At the Iranian end, a similar high-ranking Syrian military delegation called in at Iranian army and Revolutionary Guards headquarters to tighten operational coordination between them at the command level, as well as inspecting the Iranian arsenal. The Syrian general staff will draw up a list of items it is short of for a possible military confrontation with Israel this summer.
Thomas Braun, Lima, Peru

Monday, June 11, 2007

"Heigh-ho, it's boycott time again"

A wonderful article in the Independent--long but worth reading, with a history of anti-Israel boycotts at the end. The article will sadly have no effect on the boycott people today, but I hope the boycotts will have no effect either. --Wendy in Washington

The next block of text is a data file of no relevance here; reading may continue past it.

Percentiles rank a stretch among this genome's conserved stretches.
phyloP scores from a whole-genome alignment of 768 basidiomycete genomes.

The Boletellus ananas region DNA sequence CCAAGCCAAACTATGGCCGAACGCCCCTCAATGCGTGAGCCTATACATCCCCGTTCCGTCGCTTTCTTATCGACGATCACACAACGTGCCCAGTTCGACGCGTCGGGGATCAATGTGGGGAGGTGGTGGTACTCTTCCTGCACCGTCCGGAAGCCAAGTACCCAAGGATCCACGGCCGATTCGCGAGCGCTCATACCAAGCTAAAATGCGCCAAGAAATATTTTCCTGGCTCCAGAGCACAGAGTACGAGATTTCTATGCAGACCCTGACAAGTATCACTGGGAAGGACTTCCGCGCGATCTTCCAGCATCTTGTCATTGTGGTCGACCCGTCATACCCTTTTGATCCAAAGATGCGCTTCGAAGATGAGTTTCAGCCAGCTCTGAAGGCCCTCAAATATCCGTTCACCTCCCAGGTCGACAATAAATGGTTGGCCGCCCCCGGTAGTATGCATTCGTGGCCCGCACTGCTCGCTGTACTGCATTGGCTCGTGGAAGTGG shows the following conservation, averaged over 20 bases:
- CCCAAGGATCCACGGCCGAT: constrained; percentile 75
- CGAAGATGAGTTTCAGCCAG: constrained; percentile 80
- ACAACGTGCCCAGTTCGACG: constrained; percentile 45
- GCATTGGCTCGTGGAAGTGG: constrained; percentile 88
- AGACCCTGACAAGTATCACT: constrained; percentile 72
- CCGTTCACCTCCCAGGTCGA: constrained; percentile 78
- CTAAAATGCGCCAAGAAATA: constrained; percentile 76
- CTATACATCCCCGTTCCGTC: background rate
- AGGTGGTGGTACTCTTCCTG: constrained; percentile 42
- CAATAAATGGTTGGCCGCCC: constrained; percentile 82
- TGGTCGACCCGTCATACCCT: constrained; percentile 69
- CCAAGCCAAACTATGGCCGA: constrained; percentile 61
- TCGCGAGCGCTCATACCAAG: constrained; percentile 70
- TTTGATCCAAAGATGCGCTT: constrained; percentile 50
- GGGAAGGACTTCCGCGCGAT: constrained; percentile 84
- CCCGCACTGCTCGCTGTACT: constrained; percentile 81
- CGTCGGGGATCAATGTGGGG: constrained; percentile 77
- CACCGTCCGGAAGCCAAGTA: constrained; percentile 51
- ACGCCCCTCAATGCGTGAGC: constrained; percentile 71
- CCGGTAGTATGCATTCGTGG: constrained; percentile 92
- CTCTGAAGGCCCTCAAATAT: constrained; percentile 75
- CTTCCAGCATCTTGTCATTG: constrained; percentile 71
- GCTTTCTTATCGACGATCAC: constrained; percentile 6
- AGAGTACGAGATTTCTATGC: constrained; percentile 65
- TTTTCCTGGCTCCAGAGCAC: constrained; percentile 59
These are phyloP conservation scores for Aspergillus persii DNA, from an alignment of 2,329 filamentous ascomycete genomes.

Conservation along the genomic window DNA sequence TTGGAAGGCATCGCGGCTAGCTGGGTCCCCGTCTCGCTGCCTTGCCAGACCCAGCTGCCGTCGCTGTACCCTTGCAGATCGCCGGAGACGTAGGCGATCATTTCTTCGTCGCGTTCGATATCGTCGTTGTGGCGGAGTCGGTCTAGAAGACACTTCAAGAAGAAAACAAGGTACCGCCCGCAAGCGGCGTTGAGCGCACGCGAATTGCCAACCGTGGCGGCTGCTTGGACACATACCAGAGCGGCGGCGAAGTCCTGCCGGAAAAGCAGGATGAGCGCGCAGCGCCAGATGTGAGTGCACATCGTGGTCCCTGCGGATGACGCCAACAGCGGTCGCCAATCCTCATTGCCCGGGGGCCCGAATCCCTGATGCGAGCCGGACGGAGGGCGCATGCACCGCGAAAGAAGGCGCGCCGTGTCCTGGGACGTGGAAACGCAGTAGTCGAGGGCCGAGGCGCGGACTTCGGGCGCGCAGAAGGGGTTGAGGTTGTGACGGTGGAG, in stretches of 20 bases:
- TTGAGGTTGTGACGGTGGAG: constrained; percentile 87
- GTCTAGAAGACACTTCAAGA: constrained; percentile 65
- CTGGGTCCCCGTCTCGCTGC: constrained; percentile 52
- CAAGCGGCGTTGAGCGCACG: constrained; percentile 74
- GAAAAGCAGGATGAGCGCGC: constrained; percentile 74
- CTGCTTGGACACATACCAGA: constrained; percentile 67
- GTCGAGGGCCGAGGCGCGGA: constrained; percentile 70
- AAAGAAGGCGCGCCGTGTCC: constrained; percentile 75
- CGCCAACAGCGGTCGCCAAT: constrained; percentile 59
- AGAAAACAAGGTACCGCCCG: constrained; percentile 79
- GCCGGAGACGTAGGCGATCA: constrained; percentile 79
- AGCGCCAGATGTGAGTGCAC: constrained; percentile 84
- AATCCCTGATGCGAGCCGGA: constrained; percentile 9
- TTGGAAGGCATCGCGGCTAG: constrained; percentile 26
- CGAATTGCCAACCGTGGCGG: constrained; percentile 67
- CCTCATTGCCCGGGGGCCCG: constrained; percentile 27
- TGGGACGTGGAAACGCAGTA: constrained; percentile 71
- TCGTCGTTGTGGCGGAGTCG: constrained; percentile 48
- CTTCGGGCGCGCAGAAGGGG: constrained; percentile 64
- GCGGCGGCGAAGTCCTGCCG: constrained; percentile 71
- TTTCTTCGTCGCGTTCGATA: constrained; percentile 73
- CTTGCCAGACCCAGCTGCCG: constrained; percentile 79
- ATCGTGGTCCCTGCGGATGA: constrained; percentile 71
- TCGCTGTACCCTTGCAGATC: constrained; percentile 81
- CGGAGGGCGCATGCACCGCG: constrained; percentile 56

Howard Jacobson: It's time to end the vilification of Israel

Heigh-ho, it's boycott time again. Just as surely as young men's fancies turn seasonably to love, and folk long to go on pilgrimages, so do the Zionophobic zealots of our universities start on hearing the boiling of their blood and decide to have another go at ostracising their fellow academics in Israel. This year it's the turn of the newly merged Universities and Colleges Union (UCU) to pass a resolution to proceed to a boycott of Israeli scholars. Not yet a done deal but as good as. A boycott in waiting. The three think-alike monkeys of academe cover their faces in excited anticipation: see no dissent, hear no dissent, speak no dissent.

By its nature a boycott is not a precise instrument, so no distinction is drawn between Israeli academics who actively support their government, those who speak vociferously against it, or those who just go quietly about their biomedical researches. "Passivity or neutrality is unacceptable," the resolution says. All are guilty by association with the heinous ideology of their country, that is to say, guilty by simple virtue of being Israelis.